The fighting sequence in battle is turn-based. In a standard battle, one usually goes first, then the enemy attacks after that. In the overworld, however, one can initiate a “first strike” by attacking an enemy one sees via hammer or jumping on them. You will get a free hit on that enemy with the attack you started in the overworld and then your turn starts. On the other end, enemies can initiate a battle the same way. Once in battle, the main two options are to use your jump or hammer against the enemies. These abilities may be a standard attack or a special attack, depending on the level of one’s boots and hammer. Once you initiate an attack, you have the ability to do a combo move by hitting the action button or performing the command for the move shown on the screen. This combo could end up hurting the enemy more or allow you to attack for extra time, if timed correctly. Other special attacks can be added through the badge system. Badges are found throughout the game and may be equipped outside of battle with a multitude of different effects. Some badges will make Mario impervious to some enemy attacks, while others can give you the advantage of attacking multiple enemies or performing more powerful attacks. You also have the ability to use an item to either replenish HP or Flower Power, attack an enemy, or add a stat boost to yourself or your ally. Your other option is to use a Crystal Star power, which you unlock by completing chapters in the game and collecting the Crystal Stars.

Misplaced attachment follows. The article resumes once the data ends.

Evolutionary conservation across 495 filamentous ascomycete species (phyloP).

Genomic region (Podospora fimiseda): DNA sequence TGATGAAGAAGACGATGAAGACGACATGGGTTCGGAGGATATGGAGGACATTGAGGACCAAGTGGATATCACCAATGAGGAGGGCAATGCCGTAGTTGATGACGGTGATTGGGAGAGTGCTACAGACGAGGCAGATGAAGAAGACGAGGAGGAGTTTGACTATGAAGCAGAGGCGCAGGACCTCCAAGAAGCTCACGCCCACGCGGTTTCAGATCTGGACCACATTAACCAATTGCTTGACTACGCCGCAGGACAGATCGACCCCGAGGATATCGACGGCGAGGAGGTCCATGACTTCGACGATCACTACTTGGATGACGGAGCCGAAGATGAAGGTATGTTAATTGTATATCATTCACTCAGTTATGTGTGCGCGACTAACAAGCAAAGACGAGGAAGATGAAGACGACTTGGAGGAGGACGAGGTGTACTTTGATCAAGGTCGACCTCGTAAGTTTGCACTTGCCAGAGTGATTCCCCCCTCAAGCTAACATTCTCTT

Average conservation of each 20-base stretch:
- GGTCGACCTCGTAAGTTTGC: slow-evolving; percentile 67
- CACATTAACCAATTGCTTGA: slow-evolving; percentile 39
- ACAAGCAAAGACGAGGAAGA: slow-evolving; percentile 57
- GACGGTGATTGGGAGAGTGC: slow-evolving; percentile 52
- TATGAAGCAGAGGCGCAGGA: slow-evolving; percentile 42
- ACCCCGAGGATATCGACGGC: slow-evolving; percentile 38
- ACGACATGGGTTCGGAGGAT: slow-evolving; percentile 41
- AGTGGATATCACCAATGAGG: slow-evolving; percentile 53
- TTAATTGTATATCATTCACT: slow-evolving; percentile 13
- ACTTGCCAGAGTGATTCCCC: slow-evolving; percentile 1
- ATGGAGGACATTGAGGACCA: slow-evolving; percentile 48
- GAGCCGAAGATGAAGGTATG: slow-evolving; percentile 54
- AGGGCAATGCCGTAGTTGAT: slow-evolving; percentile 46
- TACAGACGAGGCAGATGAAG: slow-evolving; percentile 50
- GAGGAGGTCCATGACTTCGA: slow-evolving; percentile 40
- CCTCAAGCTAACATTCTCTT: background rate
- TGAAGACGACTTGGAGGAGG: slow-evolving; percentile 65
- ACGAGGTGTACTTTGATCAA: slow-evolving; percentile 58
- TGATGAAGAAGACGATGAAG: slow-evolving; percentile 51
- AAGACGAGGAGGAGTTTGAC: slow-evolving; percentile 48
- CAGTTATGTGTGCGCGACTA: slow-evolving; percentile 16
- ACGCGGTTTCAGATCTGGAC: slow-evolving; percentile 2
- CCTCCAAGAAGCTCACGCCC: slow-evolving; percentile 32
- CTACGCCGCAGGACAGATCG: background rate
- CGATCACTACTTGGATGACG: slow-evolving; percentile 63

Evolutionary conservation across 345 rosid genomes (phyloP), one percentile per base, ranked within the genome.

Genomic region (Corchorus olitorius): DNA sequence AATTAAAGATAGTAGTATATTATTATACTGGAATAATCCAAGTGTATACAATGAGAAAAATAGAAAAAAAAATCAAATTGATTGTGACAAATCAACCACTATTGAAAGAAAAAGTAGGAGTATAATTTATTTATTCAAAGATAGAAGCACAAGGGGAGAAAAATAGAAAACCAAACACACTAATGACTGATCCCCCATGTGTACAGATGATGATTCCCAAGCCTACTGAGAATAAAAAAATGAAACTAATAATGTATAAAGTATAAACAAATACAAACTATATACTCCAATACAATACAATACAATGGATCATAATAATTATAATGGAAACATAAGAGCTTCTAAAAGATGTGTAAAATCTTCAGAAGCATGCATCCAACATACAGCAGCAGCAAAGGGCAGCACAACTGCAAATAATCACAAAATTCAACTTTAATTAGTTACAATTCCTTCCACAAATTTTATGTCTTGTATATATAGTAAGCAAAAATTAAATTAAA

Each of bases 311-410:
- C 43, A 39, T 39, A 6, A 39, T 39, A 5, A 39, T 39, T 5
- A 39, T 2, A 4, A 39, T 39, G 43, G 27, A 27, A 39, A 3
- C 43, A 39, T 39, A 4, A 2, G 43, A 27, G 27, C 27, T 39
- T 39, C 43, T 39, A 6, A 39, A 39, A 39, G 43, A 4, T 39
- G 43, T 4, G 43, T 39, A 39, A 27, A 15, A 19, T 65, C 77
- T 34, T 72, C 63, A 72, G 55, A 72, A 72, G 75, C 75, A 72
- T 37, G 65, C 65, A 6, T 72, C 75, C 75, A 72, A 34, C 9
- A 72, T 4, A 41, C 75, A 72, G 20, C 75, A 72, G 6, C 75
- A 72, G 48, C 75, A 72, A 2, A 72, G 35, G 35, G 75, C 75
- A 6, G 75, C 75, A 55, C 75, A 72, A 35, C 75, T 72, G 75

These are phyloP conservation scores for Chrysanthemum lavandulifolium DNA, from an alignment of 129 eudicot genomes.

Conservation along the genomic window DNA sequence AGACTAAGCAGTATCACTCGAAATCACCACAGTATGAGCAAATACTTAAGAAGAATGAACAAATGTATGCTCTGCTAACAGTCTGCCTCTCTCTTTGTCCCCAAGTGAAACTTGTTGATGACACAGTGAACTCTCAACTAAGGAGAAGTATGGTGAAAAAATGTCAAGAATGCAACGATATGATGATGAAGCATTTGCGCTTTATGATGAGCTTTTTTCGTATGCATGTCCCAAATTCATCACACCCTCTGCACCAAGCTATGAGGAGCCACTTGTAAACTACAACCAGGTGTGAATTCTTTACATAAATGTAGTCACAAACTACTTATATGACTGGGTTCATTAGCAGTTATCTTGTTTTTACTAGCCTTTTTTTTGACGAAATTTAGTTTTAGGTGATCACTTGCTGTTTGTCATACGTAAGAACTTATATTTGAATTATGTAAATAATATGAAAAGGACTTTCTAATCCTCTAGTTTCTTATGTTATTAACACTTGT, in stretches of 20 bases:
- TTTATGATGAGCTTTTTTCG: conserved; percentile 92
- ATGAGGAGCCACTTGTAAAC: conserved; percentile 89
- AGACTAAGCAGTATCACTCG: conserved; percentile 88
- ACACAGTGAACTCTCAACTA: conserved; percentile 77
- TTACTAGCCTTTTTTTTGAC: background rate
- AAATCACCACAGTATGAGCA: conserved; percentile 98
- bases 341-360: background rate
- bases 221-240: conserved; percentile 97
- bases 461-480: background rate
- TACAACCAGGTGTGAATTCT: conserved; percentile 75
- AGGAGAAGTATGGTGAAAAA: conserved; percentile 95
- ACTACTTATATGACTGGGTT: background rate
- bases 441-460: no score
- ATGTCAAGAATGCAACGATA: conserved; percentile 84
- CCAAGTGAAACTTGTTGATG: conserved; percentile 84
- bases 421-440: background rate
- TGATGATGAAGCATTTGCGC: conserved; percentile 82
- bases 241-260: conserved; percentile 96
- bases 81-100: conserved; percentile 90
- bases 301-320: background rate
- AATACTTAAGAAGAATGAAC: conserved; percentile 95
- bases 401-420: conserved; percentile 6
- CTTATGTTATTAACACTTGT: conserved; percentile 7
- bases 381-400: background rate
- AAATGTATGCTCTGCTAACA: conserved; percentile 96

While the basics of the battle system are the same as Paper Mario, there is now one big difference in battle called “the stage”. Now, instead of battles taking place in the environment you are in, they take place on a stage as if you are putting on a show, audience included. The better you are at pulling off combo attacks, the bigger your crowd will be. At the end of an attack your crowd will cheer or boo, giving you Star Power in the process. You also have the ability to appeal to your crowd to gain a larger amount of Star Power based on the size of the crowd. They can, in turn, help you out by throwing items to you or they could turn on you by throwing rocks or trash. You can attack the crowd member that is aiming to throw something your way but be careful not to attack a crowd member who is trying to throw you a free item. Outside of the crowd, the stage also has backdrops, lights, and effects. These can both help and hurt you as well. By using special attacks that cause the stage to shake, backdrops could fall over and cause damage to Mario, your ally, and even your enemies. Always be on the lookout for any background fixtures that may begin to fall as you can try to defend yourself by hitting the action button.
Allies return to help Mario on his adventure. While some allies are close to the same as their original Paper Mario counterparts, there are also some new ones in the mix. You will have a Goomba named Goombella on your team that acts the same way as Goombario. Koops, the Koopa, the same as Kooper. Some new allies take the roles previously held by multiple allies such as Yoshi, who takes the place of both Parakarry, by letting you glide over small gaps you can’t jump over, and Lakilester, as a quicker way to ride around levels. There are also entirely new allies, like Ms. Mowz, who can sniff out hidden items in the overworld.